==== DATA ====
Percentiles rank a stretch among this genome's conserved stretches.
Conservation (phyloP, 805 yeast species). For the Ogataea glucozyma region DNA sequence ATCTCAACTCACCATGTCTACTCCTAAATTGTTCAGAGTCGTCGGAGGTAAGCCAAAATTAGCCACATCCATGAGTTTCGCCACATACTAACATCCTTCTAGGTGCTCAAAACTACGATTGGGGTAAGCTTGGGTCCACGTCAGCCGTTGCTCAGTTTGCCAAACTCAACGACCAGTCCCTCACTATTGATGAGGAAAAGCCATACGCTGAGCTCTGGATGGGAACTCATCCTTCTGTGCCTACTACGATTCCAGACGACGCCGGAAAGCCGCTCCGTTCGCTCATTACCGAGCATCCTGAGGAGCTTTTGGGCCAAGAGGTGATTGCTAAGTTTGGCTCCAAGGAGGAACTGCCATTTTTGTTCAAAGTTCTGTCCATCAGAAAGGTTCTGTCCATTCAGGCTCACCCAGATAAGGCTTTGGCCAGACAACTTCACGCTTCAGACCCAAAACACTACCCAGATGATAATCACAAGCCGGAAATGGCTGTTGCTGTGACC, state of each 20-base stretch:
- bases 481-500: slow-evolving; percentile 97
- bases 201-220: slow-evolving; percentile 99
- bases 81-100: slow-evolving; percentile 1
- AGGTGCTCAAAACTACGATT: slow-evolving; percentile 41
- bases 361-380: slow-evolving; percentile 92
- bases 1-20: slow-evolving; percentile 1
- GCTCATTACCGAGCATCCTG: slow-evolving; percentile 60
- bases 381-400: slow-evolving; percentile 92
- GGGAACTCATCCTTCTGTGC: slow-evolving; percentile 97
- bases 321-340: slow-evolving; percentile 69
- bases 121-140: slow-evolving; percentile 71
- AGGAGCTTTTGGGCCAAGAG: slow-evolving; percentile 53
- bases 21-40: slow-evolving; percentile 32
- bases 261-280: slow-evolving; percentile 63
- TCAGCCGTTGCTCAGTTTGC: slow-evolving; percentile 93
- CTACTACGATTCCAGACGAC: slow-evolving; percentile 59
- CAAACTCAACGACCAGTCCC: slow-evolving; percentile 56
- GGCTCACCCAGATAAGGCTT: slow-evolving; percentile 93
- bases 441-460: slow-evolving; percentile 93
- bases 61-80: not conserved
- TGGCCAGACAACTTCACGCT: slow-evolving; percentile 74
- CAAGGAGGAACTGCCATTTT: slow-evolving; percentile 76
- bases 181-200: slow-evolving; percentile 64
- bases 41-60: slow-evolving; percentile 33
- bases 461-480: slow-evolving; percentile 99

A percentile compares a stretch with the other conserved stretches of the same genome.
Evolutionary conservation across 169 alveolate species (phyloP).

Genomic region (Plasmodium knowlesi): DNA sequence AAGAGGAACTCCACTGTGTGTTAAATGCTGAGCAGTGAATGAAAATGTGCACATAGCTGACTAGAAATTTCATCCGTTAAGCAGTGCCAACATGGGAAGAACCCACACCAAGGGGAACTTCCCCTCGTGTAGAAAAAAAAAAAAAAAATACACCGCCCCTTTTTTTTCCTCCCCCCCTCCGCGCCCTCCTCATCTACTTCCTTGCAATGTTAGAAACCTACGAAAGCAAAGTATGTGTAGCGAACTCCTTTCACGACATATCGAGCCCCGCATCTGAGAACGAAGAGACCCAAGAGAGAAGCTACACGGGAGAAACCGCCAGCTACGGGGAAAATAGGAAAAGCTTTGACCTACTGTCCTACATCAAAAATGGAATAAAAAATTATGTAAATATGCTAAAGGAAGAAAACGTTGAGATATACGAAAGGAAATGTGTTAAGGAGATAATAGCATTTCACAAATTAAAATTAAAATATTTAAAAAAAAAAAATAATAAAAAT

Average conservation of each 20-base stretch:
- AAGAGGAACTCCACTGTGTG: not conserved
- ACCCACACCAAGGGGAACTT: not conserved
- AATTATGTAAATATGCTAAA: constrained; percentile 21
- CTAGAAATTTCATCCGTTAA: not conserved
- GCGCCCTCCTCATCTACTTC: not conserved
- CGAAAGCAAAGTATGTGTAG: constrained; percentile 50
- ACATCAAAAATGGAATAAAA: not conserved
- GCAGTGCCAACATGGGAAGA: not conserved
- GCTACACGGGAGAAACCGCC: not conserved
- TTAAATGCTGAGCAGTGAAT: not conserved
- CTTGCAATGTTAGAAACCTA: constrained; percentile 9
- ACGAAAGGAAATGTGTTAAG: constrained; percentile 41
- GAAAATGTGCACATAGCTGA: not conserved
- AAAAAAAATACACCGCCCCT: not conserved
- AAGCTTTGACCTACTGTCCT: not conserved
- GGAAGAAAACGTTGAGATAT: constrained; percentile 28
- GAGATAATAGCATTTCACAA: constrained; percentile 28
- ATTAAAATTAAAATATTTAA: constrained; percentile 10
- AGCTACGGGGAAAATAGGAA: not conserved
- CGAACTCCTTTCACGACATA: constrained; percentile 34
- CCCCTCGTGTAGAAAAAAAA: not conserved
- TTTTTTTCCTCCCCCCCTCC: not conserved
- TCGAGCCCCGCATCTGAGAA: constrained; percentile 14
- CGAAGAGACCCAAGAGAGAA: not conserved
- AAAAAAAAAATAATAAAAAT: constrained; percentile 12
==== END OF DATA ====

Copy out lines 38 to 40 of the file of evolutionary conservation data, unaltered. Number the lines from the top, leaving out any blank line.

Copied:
- ACATCAAAAATGGAATAAAA: not conserved
- GCAGTGCCAACATGGGAAGA: not conserved
- GCTACACGGGAGAAACCGCC: not conserved